At least on the field.
Winston said, “If I get the [Johnny] ‘Manziel disease,’ I want every one of y’all to get your mics and just start [hitting me] on the head.”
But before everyone unsheathes the microphones, Winston must first win the starting job from redshirt sophomore Jacob Coker.
And that’s precisely where the similarities between Manziel in 2012 and Winston in 2013 begin; neither had the starting job coming into fall camp of his redshirt freshman season.
Assuming Winston gets the nod, there are at least four components that link the young hopeful with the phenomenon that was Manziel’s 2012 season.
Both Can Kill You Both Ways
With 3,706 yards passing and 1,410 yards rushing, Manziel accounted for 71 percent of the Aggies' 7,261 total yards in 2012.
As a senior at Hueytown High School in Hueytown, Ala., Winston pumped out 2,424 yards passing and 1,063 yards rushing, signaling major dual-threat capabilities.
Manziel’s more prolific performance in yards, meanwhile, carried Texas A&M all the way to the No. 3-ranked offense in the FBS last season.
Both Manziel and Winston have similar abilities to change the face of an offense in a single season.
The Supporting Cast
Being that football is a team sport, no individual—regardless of talent—can dictate the course of a season without the right teammates around him.
Manziel had one of the most experienced offensive lines in the nation coming into 2012, a unit that was ranked No. 9 nationally with 95 shared starts, according to Phil Steele’s preseason rankings.
In 2013, Winston will have the No. 10-ranked offensive line with 96 shared starts.
Next, at wide receiver, Manziel last season had the No. 1, No. 3 and No. 5 targets returning from the year before,. Winston, on the other hand, has the Nos. 1, 2, 4 and 5 back at his disposal.
Finally, both Manziel and Winston will play their redshirt freshman campaigns without the top rusher from the year.
The Aggies lost Cyrus Gray, who put up 1,105 yards in 2011. The Seminoles lost Chris Thompson to the draft, who gained 755 yards in 2012.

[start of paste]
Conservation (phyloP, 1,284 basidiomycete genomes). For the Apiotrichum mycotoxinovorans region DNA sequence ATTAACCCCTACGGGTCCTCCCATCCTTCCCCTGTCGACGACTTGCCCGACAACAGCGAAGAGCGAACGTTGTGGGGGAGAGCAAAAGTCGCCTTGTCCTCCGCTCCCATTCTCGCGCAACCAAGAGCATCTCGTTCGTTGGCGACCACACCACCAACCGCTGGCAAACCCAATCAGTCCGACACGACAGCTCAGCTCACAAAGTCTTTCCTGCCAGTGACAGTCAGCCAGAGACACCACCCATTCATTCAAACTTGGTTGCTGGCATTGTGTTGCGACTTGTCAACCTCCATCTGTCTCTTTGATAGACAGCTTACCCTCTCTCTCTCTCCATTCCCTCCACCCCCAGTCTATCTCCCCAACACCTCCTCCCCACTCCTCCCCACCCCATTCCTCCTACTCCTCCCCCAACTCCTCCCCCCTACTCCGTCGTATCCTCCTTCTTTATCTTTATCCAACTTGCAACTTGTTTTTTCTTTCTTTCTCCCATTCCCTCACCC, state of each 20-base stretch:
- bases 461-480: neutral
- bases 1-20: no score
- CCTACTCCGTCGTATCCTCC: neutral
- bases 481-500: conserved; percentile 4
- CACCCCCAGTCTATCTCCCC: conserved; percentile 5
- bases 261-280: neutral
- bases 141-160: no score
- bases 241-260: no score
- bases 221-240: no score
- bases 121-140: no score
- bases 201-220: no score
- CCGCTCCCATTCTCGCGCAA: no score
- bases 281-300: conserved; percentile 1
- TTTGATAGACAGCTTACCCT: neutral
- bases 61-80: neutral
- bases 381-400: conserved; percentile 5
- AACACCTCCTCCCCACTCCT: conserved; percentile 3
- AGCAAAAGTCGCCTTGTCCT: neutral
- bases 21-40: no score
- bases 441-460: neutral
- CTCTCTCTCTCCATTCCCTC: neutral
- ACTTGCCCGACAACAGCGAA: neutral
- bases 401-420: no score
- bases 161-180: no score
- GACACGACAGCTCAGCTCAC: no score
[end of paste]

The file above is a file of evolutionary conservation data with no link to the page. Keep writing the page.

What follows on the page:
Though this might seem like a detriment on the surface, the loss of the top back sets up an opportunity for a dual-threat quarterback to shine on the ground.
The Next-Level Opportunity
Though on the surface, Texas A&M coming into 2012 and Florida State coming into 2013 may seem worlds apart, the situation is more similar than one might assume.
Where the Aggies hadn’t reached double-digit wins since 1998, the Seminoles haven’t achieved perfection since 1999.
And though these are Different aims, they both are take-it-to-the next-level goals.
Yes, where Manziel had the capabilities and opportunity to be “the guy” to put A&M back on the national radar—in the SEC, no less—Winston could be “the guy” to finally get the ‘Noles back in the national championship game.
This is where all the components come together: ability to transform the offense, the right guys on the roster to help make it happen and a national storyline everyone will be eager to see unfold.
Add in that both Manziel and Winston play for big-time programs that could generate a legitimate Heisman candidate, and the bronze statuette seems doable.
To illustrate the importance of that last point, harken back to what Jordan Lynch did at Northern Illinois last season. Lynch dual-threated his way to 3,138 yards passing and 1,815 yards rushing in 2012, accounting for 75 percent of the Huskies' total offense.
To put this into perspective, Lynch gained 163 yards fewer than Manziel and outgained Ohio State’s Braxton Miller by 1,643 yards.
To put a finer point on it, Lynch was the fourth-most productive rusher in the FBS last season, behind Ka’deem Carey of Arizona, Stefphon Jefferson of Nevada and Montee Ball of Wisconsin. Of course, those three guys were all running backs.
So what did Lynch earn—in Heisman bucks—for his glorious season that powered the first MAC team to a berth in a BCS bowl?
Well, the big payoff was a seventh-place finish, with 52 points, in the Heisman voting.